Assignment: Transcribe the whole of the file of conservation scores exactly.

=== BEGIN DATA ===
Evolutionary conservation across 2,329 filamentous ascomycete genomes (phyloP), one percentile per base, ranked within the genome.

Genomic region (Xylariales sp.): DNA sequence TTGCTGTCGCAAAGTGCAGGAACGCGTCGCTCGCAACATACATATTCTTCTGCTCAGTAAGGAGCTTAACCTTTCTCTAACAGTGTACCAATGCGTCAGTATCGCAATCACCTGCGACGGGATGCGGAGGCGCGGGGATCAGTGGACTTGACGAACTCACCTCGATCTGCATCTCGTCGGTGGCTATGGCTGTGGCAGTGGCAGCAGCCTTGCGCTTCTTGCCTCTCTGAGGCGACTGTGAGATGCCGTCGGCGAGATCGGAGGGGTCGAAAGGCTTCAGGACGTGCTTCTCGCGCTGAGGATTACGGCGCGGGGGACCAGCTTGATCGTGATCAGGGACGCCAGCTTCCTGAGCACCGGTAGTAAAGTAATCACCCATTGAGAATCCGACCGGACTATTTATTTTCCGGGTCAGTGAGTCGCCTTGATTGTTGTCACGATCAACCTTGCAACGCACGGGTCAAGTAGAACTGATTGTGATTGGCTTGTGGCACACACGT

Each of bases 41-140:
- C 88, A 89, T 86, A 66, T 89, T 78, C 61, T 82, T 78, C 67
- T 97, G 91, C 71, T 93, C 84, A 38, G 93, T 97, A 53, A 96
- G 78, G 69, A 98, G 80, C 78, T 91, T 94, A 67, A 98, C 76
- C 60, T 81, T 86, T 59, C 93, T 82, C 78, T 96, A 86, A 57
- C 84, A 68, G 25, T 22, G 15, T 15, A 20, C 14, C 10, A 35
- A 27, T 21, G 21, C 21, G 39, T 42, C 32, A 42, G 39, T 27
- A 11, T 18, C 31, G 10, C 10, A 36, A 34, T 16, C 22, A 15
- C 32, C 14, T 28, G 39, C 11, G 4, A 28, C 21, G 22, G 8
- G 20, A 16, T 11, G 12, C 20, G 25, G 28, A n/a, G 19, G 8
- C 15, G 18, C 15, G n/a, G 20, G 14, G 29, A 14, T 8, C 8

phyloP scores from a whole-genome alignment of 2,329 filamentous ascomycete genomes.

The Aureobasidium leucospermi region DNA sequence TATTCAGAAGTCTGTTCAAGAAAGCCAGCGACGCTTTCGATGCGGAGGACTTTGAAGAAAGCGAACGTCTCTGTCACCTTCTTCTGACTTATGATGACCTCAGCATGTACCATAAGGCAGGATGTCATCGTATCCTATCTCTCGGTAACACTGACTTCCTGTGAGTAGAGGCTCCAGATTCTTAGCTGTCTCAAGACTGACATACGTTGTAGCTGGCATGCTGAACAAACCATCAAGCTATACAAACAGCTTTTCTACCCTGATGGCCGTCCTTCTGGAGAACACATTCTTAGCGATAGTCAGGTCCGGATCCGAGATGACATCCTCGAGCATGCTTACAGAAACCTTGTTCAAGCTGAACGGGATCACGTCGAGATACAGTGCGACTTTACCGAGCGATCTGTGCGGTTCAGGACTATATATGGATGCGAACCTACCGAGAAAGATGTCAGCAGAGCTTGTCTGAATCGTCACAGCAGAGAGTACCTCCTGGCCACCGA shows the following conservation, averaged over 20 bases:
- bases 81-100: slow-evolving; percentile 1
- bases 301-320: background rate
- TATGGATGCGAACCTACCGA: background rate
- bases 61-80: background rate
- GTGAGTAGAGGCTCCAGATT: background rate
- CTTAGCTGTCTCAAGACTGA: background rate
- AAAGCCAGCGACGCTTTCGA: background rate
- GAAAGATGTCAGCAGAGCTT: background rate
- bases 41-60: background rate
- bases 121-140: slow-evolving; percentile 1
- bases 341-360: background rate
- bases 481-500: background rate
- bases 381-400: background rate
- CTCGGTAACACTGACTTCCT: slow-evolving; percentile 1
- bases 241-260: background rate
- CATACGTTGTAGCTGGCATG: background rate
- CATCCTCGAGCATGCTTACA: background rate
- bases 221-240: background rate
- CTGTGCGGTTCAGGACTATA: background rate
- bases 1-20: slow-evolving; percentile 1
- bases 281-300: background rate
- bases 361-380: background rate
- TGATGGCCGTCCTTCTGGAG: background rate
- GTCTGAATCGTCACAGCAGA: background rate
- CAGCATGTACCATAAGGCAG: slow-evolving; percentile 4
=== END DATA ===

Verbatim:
Evolutionary conservation across 2,329 filamentous ascomycete genomes (phyloP), one percentile per base, ranked within the genome.

Genomic region (Xylariales sp.): DNA sequence TTGCTGTCGCAAAGTGCAGGAACGCGTCGCTCGCAACATACATATTCTTCTGCTCAGTAAGGAGCTTAACCTTTCTCTAACAGTGTACCAATGCGTCAGTATCGCAATCACCTGCGACGGGATGCGGAGGCGCGGGGATCAGTGGACTTGACGAACTCACCTCGATCTGCATCTCGTCGGTGGCTATGGCTGTGGCAGTGGCAGCAGCCTTGCGCTTCTTGCCTCTCTGAGGCGACTGTGAGATGCCGTCGGCGAGATCGGAGGGGTCGAAAGGCTTCAGGACGTGCTTCTCGCGCTGAGGATTACGGCGCGGGGGACCAGCTTGATCGTGATCAGGGACGCCAGCTTCCTGAGCACCGGTAGTAAAGTAATCACCCATTGAGAATCCGACCGGACTATTTATTTTCCGGGTCAGTGAGTCGCCTTGATTGTTGTCACGATCAACCTTGCAACGCACGGGTCAAGTAGAACTGATTGTGATTGGCTTGTGGCACACACGT

Each of bases 41-140:
- C 88, A 89, T 86, A 66, T 89, T 78, C 61, T 82, T 78, C 67
- T 97, G 91, C 71, T 93, C 84, A 38, G 93, T 97, A 53, A 96
- G 78, G 69, A 98, G 80, C 78, T 91, T 94, A 67, A 98, C 76
- C 60, T 81, T 86, T 59, C 93, T 82, C 78, T 96, A 86, A 57
- C 84, A 68, G 25, T 22, G 15, T 15, A 20, C 14, C 10, A 35
- A 27, T 21, G 21, C 21, G 39, T 42, C 32, A 42, G 39, T 27
- A 11, T 18, C 31, G 10, C 10, A 36, A 34, T 16, C 22, A 15
- C 32, C 14, T 28, G 39, C 11, G 4, A 28, C 21, G 22, G 8
- G 20, A 16, T 11, G 12, C 20, G 25, G 28, A n/a, G 19, G 8
- C 15, G 18, C 15, G n/a, G 20, G 14, G 29, A 14, T 8, C 8

phyloP scores from a whole-genome alignment of 2,329 filamentous ascomycete genomes.

The Aureobasidium leucospermi region DNA sequence TATTCAGAAGTCTGTTCAAGAAAGCCAGCGACGCTTTCGATGCGGAGGACTTTGAAGAAAGCGAACGTCTCTGTCACCTTCTTCTGACTTATGATGACCTCAGCATGTACCATAAGGCAGGATGTCATCGTATCCTATCTCTCGGTAACACTGACTTCCTGTGAGTAGAGGCTCCAGATTCTTAGCTGTCTCAAGACTGACATACGTTGTAGCTGGCATGCTGAACAAACCATCAAGCTATACAAACAGCTTTTCTACCCTGATGGCCGTCCTTCTGGAGAACACATTCTTAGCGATAGTCAGGTCCGGATCCGAGATGACATCCTCGAGCATGCTTACAGAAACCTTGTTCAAGCTGAACGGGATCACGTCGAGATACAGTGCGACTTTACCGAGCGATCTGTGCGGTTCAGGACTATATATGGATGCGAACCTACCGAGAAAGATGTCAGCAGAGCTTGTCTGAATCGTCACAGCAGAGAGTACCTCCTGGCCACCGA shows the following conservation, averaged over 20 bases:
- bases 81-100: slow-evolving; percentile 1
- bases 301-320: background rate
- TATGGATGCGAACCTACCGA: background rate
- bases 61-80: background rate
- GTGAGTAGAGGCTCCAGATT: background rate
- CTTAGCTGTCTCAAGACTGA: background rate
- AAAGCCAGCGACGCTTTCGA: background rate
- GAAAGATGTCAGCAGAGCTT: background rate
- bases 41-60: background rate
- bases 121-140: slow-evolving; percentile 1
- bases 341-360: background rate
- bases 481-500: background rate
- bases 381-400: background rate
- CTCGGTAACACTGACTTCCT: slow-evolving; percentile 1
- bases 241-260: background rate
- CATACGTTGTAGCTGGCATG: background rate
- CATCCTCGAGCATGCTTACA: background rate
- bases 221-240: background rate
- CTGTGCGGTTCAGGACTATA: background rate
- bases 1-20: slow-evolving; percentile 1
- bases 281-300: background rate
- bases 361-380: background rate
- TGATGGCCGTCCTTCTGGAG: background rate
- GTCTGAATCGTCACAGCAGA: background rate
- CAGCATGTACCATAAGGCAG: slow-evolving; percentile 4